The previous travel order places states in three categories: red, orange and yellow. The new travel order, which will take effect on Friday, eliminates one of the tiers so there will now only be an orange tier and a yellow tier.
Travelers from states in the orange tier must either quarantine for 10 days or test negative for COVID-19 within 72 hours of arrival. Travelers from yellow states do not need to quarantine or test before arrival.
A state in the yellow tier has less than 15 daily cases per 100,000 people. States in the orange tier have more than 15 cases per 100,000 people.
"What this means is that except for the state of Hawaii, which is the only state in the U.S. that arguably is in excellent control of COVID, every other state, we are advising avoiding travel," said Dr. Allison Arwady, Chicago Department of Public Health commissioner.
Dr. Arwady pointed out promising data showing several weeks of mostly stable or declining new daily Chicago COVID-19 cases. The city is currently at a 10.3% positivity rate.
"We are currently averaging just over 1,000 new cases in Chicago residents per day, well down from the 2,400 new cases per day that we were averaging in November but well above the 400 new cases per day we saw last summer, which is where we'd like to be," she said.
The city's top doctor is cautiously optimistic about the decline in hospitalizations and hospital bed capacity in the city.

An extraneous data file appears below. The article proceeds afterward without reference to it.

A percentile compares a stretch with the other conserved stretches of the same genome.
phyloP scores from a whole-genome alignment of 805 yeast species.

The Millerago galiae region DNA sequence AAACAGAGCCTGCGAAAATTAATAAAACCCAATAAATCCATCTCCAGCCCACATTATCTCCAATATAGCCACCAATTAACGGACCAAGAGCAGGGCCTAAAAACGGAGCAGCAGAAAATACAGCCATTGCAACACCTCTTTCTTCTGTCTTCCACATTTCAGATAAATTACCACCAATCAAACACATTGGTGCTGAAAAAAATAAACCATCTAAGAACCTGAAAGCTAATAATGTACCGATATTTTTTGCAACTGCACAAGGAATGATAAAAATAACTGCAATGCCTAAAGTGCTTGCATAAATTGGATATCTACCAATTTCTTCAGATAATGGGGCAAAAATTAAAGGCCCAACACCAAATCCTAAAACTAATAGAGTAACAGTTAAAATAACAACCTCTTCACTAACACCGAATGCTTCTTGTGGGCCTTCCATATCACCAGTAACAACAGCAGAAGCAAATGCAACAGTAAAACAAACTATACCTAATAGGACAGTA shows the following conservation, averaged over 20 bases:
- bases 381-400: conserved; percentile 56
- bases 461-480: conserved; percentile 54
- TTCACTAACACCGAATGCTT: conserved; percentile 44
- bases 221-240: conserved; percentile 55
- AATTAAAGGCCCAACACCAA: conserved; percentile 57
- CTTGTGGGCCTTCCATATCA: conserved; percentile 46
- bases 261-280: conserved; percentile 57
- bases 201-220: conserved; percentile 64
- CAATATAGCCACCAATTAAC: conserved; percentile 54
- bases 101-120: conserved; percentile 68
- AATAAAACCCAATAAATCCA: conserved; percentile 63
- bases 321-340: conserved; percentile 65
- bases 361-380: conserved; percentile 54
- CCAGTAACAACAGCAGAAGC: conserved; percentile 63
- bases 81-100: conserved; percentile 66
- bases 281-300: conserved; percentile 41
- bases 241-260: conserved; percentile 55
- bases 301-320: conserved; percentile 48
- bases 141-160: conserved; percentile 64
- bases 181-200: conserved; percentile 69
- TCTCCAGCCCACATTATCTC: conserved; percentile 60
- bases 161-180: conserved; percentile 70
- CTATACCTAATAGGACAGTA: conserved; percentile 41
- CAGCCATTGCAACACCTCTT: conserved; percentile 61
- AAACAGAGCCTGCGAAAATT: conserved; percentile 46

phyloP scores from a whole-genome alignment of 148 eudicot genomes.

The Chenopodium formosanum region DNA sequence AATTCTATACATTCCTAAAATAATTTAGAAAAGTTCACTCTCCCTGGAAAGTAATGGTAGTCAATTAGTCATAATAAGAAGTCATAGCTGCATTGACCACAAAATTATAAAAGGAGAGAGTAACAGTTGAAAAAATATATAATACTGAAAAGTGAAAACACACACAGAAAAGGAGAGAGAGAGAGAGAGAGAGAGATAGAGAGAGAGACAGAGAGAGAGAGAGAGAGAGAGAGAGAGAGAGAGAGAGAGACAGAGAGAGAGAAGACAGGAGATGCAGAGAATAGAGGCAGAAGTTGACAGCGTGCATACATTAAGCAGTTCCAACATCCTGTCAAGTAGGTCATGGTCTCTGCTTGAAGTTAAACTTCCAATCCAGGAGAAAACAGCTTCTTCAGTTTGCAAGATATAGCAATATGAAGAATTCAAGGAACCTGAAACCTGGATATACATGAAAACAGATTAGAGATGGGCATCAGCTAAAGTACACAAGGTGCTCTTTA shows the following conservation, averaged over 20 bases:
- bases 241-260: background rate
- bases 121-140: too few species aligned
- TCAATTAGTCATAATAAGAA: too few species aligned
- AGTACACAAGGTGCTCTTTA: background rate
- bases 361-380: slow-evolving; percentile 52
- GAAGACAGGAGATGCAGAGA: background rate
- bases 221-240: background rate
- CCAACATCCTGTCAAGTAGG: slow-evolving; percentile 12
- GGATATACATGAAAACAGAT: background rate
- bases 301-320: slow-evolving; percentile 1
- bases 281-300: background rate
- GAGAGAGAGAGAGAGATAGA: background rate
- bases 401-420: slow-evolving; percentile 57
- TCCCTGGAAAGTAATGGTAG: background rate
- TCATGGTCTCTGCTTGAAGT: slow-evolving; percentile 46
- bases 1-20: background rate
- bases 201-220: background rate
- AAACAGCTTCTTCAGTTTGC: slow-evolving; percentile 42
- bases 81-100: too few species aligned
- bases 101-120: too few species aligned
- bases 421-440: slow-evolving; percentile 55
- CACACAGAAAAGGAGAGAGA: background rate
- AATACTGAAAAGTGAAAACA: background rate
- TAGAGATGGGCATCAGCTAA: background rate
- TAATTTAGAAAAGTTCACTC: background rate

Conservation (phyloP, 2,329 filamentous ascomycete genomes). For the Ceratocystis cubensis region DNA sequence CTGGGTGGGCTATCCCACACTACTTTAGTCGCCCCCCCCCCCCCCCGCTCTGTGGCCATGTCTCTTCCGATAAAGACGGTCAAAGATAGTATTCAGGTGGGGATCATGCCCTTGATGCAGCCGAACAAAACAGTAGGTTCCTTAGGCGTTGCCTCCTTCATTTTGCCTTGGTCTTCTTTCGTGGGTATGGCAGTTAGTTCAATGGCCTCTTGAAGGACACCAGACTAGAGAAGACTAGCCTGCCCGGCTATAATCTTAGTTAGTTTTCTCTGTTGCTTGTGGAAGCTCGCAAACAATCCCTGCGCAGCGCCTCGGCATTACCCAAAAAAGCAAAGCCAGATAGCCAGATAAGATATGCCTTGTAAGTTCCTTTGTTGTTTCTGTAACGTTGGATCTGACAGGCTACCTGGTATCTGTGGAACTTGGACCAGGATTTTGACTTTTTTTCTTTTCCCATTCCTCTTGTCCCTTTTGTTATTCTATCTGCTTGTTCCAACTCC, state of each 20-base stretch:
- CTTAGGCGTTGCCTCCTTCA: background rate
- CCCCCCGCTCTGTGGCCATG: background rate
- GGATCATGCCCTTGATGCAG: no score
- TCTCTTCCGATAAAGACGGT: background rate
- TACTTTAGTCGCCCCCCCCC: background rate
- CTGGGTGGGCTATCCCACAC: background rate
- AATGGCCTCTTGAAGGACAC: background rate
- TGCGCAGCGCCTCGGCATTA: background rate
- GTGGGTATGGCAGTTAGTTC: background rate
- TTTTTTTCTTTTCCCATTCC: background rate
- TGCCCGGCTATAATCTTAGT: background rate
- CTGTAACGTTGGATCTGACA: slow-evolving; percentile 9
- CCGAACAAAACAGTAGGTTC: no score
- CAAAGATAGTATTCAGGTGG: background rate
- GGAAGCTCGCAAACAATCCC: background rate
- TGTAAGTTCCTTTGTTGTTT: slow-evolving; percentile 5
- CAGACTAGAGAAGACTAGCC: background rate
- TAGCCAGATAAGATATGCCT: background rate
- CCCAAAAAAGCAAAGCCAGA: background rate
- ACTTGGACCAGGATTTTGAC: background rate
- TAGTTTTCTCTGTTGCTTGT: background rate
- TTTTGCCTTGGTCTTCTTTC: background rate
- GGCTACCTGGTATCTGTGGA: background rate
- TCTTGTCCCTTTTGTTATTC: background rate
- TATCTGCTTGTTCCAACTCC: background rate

"We're feeling good about the way things are looking right now related to more serious outcome. We're heading in the right direction, but still not where we'd like to be," Arwady said.
In terms of vaccinations, the city reports more than 54,000 first doses and 13,000 to 14,000 second doses have already been administered in its first tier roll out. The city plans to add two more mass vaccination sites in addition to building partnerships with medical groups like Oak Street Health to focus on some of the hardest hit neighborhoods.
"What I can tell you from just even two days of doing this work is that we are nowhere close to being done with vaccinating 1A in just 48 hours," said Dr. Ali Khan, executive medical director of Oak Street Health.
"Here in Chicago I'm confident with the way our vaccine rollout has gone to date, and I'm excited by the possibility of being able to expand soon.," Arwady said.